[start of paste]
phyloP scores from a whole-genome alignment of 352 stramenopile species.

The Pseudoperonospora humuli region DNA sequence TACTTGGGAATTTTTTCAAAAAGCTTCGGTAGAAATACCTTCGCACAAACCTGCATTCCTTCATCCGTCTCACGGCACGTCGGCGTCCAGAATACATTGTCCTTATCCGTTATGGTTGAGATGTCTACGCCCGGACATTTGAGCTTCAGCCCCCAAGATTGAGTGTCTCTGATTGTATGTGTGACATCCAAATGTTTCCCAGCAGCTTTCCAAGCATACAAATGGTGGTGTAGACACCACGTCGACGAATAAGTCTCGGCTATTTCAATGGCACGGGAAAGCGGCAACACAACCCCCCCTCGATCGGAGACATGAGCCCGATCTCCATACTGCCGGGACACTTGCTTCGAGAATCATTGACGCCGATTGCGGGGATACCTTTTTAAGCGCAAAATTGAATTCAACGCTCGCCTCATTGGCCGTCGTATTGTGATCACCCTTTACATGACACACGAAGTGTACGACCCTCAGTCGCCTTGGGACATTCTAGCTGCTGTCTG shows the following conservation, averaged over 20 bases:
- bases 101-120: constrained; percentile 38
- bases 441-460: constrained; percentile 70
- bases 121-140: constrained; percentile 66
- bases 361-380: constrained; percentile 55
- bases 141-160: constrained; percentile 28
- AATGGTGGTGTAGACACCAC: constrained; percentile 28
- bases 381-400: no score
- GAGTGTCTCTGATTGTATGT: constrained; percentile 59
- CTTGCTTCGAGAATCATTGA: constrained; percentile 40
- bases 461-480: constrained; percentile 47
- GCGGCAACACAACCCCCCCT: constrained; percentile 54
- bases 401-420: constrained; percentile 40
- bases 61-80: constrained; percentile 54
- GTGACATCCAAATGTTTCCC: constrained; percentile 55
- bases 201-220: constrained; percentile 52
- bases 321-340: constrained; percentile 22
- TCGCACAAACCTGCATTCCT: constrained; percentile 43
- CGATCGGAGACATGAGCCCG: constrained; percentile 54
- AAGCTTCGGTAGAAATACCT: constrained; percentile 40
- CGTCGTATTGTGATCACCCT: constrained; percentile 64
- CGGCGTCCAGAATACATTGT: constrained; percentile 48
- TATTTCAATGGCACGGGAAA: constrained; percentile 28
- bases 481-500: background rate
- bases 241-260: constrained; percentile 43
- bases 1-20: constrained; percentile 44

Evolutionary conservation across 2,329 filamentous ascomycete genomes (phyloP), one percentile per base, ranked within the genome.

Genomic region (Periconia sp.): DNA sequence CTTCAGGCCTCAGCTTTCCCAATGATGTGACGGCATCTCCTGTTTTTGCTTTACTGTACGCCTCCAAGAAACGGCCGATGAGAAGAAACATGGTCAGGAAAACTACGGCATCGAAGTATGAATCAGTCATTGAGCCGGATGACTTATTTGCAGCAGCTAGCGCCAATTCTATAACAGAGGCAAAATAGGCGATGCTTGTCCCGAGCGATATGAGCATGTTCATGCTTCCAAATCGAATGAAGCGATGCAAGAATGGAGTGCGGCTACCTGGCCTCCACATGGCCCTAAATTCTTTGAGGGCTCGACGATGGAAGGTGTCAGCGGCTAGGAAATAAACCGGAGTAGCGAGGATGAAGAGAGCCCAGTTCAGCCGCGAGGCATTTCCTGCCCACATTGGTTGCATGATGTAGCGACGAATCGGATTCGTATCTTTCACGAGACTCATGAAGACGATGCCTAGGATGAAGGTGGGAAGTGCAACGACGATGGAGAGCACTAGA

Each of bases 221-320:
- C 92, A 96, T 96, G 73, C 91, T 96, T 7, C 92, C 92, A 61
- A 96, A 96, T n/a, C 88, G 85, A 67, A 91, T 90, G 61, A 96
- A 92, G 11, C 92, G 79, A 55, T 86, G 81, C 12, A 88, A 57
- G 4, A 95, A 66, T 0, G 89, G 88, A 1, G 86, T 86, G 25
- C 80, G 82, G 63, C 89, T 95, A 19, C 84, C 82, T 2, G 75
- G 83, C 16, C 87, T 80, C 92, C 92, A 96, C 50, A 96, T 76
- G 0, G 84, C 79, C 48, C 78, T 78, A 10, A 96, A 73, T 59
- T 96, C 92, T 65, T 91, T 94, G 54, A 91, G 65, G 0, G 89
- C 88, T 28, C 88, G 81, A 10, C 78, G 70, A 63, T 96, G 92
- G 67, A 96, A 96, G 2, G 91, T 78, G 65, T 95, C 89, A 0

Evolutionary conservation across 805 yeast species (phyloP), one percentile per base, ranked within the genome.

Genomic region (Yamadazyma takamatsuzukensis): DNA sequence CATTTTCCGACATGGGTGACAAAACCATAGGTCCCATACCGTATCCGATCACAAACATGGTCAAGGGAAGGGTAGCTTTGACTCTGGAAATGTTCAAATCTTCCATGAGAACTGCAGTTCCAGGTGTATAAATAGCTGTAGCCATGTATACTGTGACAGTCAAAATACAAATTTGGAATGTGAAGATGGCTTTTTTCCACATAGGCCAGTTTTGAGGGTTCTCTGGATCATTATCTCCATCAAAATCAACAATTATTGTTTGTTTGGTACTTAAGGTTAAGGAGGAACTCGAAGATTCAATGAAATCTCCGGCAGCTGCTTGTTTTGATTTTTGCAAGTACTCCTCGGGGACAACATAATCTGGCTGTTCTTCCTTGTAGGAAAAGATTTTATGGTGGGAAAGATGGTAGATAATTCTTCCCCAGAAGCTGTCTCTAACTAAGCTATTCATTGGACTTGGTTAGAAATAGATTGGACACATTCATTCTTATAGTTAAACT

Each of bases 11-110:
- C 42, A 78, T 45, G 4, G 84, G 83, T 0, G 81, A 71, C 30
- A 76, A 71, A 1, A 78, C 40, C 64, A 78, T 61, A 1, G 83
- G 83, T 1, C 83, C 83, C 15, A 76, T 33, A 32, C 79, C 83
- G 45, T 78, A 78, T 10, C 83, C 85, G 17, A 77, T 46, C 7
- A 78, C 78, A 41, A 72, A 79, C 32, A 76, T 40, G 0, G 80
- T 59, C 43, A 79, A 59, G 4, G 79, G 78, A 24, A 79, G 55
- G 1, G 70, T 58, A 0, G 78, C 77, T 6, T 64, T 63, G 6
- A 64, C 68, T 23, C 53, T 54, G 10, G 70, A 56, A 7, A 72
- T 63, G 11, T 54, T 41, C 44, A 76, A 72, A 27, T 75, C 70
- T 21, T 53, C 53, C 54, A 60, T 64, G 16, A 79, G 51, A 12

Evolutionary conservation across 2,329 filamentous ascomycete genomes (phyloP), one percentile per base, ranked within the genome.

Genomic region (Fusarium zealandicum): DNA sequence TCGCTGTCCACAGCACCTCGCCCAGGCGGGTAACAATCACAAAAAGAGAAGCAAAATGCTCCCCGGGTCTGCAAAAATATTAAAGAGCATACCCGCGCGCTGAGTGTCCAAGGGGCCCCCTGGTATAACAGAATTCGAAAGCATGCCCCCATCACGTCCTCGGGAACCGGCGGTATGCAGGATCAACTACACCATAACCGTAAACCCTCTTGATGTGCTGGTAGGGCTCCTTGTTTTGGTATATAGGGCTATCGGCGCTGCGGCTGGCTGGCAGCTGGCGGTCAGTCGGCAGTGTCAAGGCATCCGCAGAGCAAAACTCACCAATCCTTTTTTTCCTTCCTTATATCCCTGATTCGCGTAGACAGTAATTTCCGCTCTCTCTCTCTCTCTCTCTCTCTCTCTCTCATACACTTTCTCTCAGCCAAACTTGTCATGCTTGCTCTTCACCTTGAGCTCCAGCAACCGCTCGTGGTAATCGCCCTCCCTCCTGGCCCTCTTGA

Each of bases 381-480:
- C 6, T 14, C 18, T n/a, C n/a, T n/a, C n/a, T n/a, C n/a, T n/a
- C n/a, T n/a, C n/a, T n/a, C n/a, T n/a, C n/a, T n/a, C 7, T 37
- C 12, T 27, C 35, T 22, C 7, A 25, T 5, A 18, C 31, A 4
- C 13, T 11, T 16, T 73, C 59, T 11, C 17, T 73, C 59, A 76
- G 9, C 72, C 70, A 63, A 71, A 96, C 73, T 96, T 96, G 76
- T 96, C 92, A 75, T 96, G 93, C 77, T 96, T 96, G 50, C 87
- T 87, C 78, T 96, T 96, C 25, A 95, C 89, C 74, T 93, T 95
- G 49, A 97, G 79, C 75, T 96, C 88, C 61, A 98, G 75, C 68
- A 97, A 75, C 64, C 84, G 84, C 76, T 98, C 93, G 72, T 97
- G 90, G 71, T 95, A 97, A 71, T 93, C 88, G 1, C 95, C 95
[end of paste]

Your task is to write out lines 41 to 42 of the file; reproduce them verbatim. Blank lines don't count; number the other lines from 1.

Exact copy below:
Evolutionary conservation across 805 yeast species (phyloP), one percentile per base, ranked within the genome.

Genomic region (Yamadazyma takamatsuzukensis): DNA sequence CATTTTCCGACATGGGTGACAAAACCATAGGTCCCATACCGTATCCGATCACAAACATGGTCAAGGGAAGGGTAGCTTTGACTCTGGAAATGTTCAAATCTTCCATGAGAACTGCAGTTCCAGGTGTATAAATAGCTGTAGCCATGTATACTGTGACAGTCAAAATACAAATTTGGAATGTGAAGATGGCTTTTTTCCACATAGGCCAGTTTTGAGGGTTCTCTGGATCATTATCTCCATCAAAATCAACAATTATTGTTTGTTTGGTACTTAAGGTTAAGGAGGAACTCGAAGATTCAATGAAATCTCCGGCAGCTGCTTGTTTTGATTTTTGCAAGTACTCCTCGGGGACAACATAATCTGGCTGTTCTTCCTTGTAGGAAAAGATTTTATGGTGGGAAAGATGGTAGATAATTCTTCCCCAGAAGCTGTCTCTAACTAAGCTATTCATTGGACTTGGTTAGAAATAGATTGGACACATTCATTCTTATAGTTAAACT